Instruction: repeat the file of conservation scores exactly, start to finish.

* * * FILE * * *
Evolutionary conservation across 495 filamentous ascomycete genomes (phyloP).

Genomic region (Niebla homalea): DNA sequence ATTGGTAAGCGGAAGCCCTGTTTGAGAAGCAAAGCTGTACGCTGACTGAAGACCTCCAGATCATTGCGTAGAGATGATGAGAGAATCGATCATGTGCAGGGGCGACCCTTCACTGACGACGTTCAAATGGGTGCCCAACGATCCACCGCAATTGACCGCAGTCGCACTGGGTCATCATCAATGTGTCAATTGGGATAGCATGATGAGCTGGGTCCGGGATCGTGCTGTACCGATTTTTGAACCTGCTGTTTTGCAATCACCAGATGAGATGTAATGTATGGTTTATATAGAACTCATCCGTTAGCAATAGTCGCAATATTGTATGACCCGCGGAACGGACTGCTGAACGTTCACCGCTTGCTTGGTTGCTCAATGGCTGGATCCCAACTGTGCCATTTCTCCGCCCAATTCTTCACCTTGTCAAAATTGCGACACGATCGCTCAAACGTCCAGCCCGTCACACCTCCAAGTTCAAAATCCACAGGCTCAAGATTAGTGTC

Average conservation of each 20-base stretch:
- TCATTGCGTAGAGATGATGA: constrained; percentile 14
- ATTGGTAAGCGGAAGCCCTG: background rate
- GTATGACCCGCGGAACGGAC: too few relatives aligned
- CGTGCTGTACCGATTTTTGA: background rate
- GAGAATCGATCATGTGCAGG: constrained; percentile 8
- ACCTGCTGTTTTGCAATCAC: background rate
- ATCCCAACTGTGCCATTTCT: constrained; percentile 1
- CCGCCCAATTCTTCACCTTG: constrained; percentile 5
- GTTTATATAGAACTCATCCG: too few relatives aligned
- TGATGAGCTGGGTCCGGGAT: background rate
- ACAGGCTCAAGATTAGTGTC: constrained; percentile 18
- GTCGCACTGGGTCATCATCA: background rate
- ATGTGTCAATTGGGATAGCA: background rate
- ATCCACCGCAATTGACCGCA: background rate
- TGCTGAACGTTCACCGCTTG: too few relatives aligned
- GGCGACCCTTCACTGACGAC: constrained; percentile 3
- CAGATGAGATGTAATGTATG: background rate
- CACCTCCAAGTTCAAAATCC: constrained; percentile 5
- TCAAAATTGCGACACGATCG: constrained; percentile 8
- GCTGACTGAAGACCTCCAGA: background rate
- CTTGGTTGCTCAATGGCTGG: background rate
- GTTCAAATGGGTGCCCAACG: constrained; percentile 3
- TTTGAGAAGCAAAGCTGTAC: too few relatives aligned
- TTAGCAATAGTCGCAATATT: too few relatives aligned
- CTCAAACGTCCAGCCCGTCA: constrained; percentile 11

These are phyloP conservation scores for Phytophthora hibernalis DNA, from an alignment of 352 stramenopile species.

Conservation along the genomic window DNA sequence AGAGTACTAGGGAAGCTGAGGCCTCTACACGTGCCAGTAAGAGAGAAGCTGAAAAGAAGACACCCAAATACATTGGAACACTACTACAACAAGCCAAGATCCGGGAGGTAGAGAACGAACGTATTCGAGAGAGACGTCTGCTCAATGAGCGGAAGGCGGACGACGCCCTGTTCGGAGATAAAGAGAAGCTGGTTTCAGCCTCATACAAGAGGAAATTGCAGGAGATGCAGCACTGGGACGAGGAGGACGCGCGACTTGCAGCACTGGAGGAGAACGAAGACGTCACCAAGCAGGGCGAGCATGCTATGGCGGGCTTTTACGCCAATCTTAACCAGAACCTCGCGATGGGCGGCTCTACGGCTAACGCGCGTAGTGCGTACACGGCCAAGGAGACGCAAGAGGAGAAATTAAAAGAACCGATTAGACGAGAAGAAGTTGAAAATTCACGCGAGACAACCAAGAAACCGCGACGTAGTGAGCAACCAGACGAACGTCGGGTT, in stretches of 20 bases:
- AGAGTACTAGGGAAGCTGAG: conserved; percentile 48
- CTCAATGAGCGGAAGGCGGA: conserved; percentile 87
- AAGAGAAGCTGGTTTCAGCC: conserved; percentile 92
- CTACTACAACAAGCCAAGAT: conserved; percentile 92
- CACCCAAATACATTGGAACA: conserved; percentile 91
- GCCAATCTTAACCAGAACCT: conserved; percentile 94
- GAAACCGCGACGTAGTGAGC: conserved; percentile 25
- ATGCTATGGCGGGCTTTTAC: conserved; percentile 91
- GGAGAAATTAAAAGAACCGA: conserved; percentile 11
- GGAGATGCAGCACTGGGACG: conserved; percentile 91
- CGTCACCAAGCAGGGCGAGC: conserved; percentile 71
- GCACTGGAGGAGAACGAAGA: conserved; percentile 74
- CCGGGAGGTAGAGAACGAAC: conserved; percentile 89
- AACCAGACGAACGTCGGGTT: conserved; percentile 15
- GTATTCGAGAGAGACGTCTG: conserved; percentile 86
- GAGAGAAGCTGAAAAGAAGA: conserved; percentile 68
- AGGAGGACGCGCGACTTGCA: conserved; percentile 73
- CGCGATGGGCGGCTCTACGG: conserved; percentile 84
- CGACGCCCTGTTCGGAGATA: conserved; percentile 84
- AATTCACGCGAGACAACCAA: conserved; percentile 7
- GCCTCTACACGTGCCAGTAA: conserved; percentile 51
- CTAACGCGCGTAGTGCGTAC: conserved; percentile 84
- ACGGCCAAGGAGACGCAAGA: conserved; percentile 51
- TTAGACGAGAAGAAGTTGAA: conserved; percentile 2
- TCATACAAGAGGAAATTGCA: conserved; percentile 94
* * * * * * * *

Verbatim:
Evolutionary conservation across 495 filamentous ascomycete genomes (phyloP).

Genomic region (Niebla homalea): DNA sequence ATTGGTAAGCGGAAGCCCTGTTTGAGAAGCAAAGCTGTACGCTGACTGAAGACCTCCAGATCATTGCGTAGAGATGATGAGAGAATCGATCATGTGCAGGGGCGACCCTTCACTGACGACGTTCAAATGGGTGCCCAACGATCCACCGCAATTGACCGCAGTCGCACTGGGTCATCATCAATGTGTCAATTGGGATAGCATGATGAGCTGGGTCCGGGATCGTGCTGTACCGATTTTTGAACCTGCTGTTTTGCAATCACCAGATGAGATGTAATGTATGGTTTATATAGAACTCATCCGTTAGCAATAGTCGCAATATTGTATGACCCGCGGAACGGACTGCTGAACGTTCACCGCTTGCTTGGTTGCTCAATGGCTGGATCCCAACTGTGCCATTTCTCCGCCCAATTCTTCACCTTGTCAAAATTGCGACACGATCGCTCAAACGTCCAGCCCGTCACACCTCCAAGTTCAAAATCCACAGGCTCAAGATTAGTGTC

Average conservation of each 20-base stretch:
- TCATTGCGTAGAGATGATGA: constrained; percentile 14
- ATTGGTAAGCGGAAGCCCTG: background rate
- GTATGACCCGCGGAACGGAC: too few relatives aligned
- CGTGCTGTACCGATTTTTGA: background rate
- GAGAATCGATCATGTGCAGG: constrained; percentile 8
- ACCTGCTGTTTTGCAATCAC: background rate
- ATCCCAACTGTGCCATTTCT: constrained; percentile 1
- CCGCCCAATTCTTCACCTTG: constrained; percentile 5
- GTTTATATAGAACTCATCCG: too few relatives aligned
- TGATGAGCTGGGTCCGGGAT: background rate
- ACAGGCTCAAGATTAGTGTC: constrained; percentile 18
- GTCGCACTGGGTCATCATCA: background rate
- ATGTGTCAATTGGGATAGCA: background rate
- ATCCACCGCAATTGACCGCA: background rate
- TGCTGAACGTTCACCGCTTG: too few relatives aligned
- GGCGACCCTTCACTGACGAC: constrained; percentile 3
- CAGATGAGATGTAATGTATG: background rate
- CACCTCCAAGTTCAAAATCC: constrained; percentile 5
- TCAAAATTGCGACACGATCG: constrained; percentile 8
- GCTGACTGAAGACCTCCAGA: background rate
- CTTGGTTGCTCAATGGCTGG: background rate
- GTTCAAATGGGTGCCCAACG: constrained; percentile 3
- TTTGAGAAGCAAAGCTGTAC: too few relatives aligned
- TTAGCAATAGTCGCAATATT: too few relatives aligned
- CTCAAACGTCCAGCCCGTCA: constrained; percentile 11

These are phyloP conservation scores for Phytophthora hibernalis DNA, from an alignment of 352 stramenopile species.

Conservation along the genomic window DNA sequence AGAGTACTAGGGAAGCTGAGGCCTCTACACGTGCCAGTAAGAGAGAAGCTGAAAAGAAGACACCCAAATACATTGGAACACTACTACAACAAGCCAAGATCCGGGAGGTAGAGAACGAACGTATTCGAGAGAGACGTCTGCTCAATGAGCGGAAGGCGGACGACGCCCTGTTCGGAGATAAAGAGAAGCTGGTTTCAGCCTCATACAAGAGGAAATTGCAGGAGATGCAGCACTGGGACGAGGAGGACGCGCGACTTGCAGCACTGGAGGAGAACGAAGACGTCACCAAGCAGGGCGAGCATGCTATGGCGGGCTTTTACGCCAATCTTAACCAGAACCTCGCGATGGGCGGCTCTACGGCTAACGCGCGTAGTGCGTACACGGCCAAGGAGACGCAAGAGGAGAAATTAAAAGAACCGATTAGACGAGAAGAAGTTGAAAATTCACGCGAGACAACCAAGAAACCGCGACGTAGTGAGCAACCAGACGAACGTCGGGTT, in stretches of 20 bases:
- AGAGTACTAGGGAAGCTGAG: conserved; percentile 48
- CTCAATGAGCGGAAGGCGGA: conserved; percentile 87
- AAGAGAAGCTGGTTTCAGCC: conserved; percentile 92
- CTACTACAACAAGCCAAGAT: conserved; percentile 92
- CACCCAAATACATTGGAACA: conserved; percentile 91
- GCCAATCTTAACCAGAACCT: conserved; percentile 94
- GAAACCGCGACGTAGTGAGC: conserved; percentile 25
- ATGCTATGGCGGGCTTTTAC: conserved; percentile 91
- GGAGAAATTAAAAGAACCGA: conserved; percentile 11
- GGAGATGCAGCACTGGGACG: conserved; percentile 91
- CGTCACCAAGCAGGGCGAGC: conserved; percentile 71
- GCACTGGAGGAGAACGAAGA: conserved; percentile 74
- CCGGGAGGTAGAGAACGAAC: conserved; percentile 89
- AACCAGACGAACGTCGGGTT: conserved; percentile 15
- GTATTCGAGAGAGACGTCTG: conserved; percentile 86
- GAGAGAAGCTGAAAAGAAGA: conserved; percentile 68
- AGGAGGACGCGCGACTTGCA: conserved; percentile 73
- CGCGATGGGCGGCTCTACGG: conserved; percentile 84
- CGACGCCCTGTTCGGAGATA: conserved; percentile 84
- AATTCACGCGAGACAACCAA: conserved; percentile 7
- GCCTCTACACGTGCCAGTAA: conserved; percentile 51
- CTAACGCGCGTAGTGCGTAC: conserved; percentile 84
- ACGGCCAAGGAGACGCAAGA: conserved; percentile 51
- TTAGACGAGAAGAAGTTGAA: conserved; percentile 2
- TCATACAAGAGGAAATTGCA: conserved; percentile 94